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  • Jeff Hall, Executive Editor/VP-Special Projects, Podiatry Today
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  • | Volume 17 - Issue
    Here is a view of interdigital tinea pedis. As Dr. Joseph points out, onychomycosis initially starts as tinea pedis and proceeds to get under the toenails. He says it’s important to manage both conditions as they are “inexorably linked.” (Photo courtesy o

    8,277 reads | 0 comments | 09/03/08
    Dr. Joseph: The fact that onychomycosis is an infection is often overlooked. It is a fungal infection of the nail and the nail bed stratum corneum. There is no other infection anywhere on the body that we think twice about treating, but for some reason, this is an infection that we’ve always been reluctant to treat. Just to give you an example, one of my kids came home once with a case of ringworm on his arm. The school nurse sent a note saying that he was not going to be allowed back in school unless he had a note from the doctor saying the ringworm of his arm was under active trea... continue reading
    Here one can see severe onychomycosis. Drs. Joseph and Malkin note that a recent study by Aditya Gupta, MD, PhD, showed that combining ciclopirox and terbinafine for severe onychomycosis results in a faster rate of mycological clearing than either therapy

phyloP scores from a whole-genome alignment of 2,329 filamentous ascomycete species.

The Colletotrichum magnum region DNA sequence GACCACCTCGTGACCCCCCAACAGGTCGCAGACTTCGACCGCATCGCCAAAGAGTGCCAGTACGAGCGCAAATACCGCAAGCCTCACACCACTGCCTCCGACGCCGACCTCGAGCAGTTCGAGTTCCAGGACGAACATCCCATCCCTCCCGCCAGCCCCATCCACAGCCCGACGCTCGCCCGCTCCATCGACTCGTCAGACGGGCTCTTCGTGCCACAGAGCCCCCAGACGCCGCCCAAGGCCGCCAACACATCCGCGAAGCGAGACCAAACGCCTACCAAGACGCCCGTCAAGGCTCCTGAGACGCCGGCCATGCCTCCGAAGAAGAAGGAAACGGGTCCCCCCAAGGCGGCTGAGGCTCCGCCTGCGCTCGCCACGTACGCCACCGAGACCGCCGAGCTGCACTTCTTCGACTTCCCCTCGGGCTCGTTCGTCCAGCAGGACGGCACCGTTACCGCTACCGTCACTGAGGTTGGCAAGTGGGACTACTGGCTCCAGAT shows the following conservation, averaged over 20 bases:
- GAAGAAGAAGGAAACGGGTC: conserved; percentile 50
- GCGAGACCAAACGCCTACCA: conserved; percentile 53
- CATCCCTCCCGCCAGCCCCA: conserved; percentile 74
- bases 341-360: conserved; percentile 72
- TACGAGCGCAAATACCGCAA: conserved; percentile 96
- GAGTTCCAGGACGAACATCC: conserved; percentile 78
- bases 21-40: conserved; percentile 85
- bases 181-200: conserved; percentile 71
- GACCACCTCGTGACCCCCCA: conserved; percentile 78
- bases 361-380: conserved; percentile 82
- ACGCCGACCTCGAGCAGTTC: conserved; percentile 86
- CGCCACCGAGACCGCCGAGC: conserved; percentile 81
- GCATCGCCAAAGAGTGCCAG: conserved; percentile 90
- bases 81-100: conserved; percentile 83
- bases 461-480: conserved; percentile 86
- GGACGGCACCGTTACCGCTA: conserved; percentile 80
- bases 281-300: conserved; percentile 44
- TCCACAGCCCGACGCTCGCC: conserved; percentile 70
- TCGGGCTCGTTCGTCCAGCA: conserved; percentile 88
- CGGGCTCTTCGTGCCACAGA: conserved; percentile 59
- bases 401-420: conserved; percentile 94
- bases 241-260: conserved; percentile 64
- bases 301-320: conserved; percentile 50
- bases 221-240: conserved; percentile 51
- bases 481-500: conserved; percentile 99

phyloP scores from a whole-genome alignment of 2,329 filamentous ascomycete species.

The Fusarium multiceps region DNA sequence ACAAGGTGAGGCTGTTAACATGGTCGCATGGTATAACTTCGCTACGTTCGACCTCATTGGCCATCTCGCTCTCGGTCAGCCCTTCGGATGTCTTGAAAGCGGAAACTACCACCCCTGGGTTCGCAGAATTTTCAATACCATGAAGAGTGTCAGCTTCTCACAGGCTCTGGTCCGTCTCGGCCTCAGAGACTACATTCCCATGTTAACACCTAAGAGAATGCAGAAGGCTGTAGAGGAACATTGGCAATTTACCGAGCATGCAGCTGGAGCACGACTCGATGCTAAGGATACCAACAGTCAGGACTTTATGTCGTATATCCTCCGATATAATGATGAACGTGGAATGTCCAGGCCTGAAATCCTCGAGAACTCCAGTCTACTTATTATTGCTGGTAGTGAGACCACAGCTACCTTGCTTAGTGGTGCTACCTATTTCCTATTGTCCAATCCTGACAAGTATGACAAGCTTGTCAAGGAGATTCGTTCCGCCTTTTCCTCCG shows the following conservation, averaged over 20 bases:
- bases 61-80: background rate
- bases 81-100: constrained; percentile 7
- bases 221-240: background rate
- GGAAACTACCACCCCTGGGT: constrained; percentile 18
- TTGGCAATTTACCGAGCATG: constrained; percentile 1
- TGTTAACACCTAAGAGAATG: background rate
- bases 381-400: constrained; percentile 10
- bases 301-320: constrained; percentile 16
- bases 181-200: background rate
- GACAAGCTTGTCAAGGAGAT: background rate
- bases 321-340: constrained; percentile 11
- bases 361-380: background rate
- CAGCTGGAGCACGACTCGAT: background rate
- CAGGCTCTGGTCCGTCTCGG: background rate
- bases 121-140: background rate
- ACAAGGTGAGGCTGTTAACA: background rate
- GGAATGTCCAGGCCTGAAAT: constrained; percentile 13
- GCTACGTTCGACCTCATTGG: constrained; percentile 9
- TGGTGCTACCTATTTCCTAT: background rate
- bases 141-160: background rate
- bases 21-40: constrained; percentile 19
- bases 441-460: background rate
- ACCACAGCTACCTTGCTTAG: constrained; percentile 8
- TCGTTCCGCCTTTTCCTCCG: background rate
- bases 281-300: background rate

8,180 reads | 0 comments | 09/03/08
    Dr. Mozena: When I present my treatment plan for onychomycosis to the patient, I always present a step-wise progression with six different options. We can ignore it, debride it, provide surgical treatment, use topical medications, use oral medications or employ combination therapy. The first option is ignore it. What are the consequences of ignoring onychomycosis? Well, obviously, there are psychological concerns and there are pain issues to consider. Onychomycosis is not only contagious to ourselves, it’s contagious to others. The second option is debridement. When we talk about... continue reading
    “If there are more risks than benefits in using an oral medication for a particular patient, we should consider a topical.”   

— Dr. Cervantes

    6,107 reads | 0 comments | 09/03/08
    Dr. Armstrong: Diabetes is becoming far more common both in the developed and the developing world. By the year 2025, there will be at least 300 million people worldwide with diabetes. People are living longer with diabetes thanks to many advances in diabetes care and improvement in care by primary, secondary and tertiary care physicians. They are also living longer with complications and one of the most significant complications in diabetes is the diabetic foot. We know the most common reason for hospitalization among people with diabetes is not for high blood sugar or a stroke or a h... continue reading
    Dr. Malkin says it’s “important to convey to patients that onychomycosis (as shown above) is not a consequence of aging. It’s an infection.” (Photo courtesy of Aditya Gupta, MD, PhD)

    3,523 reads | 0 comments | 09/03/08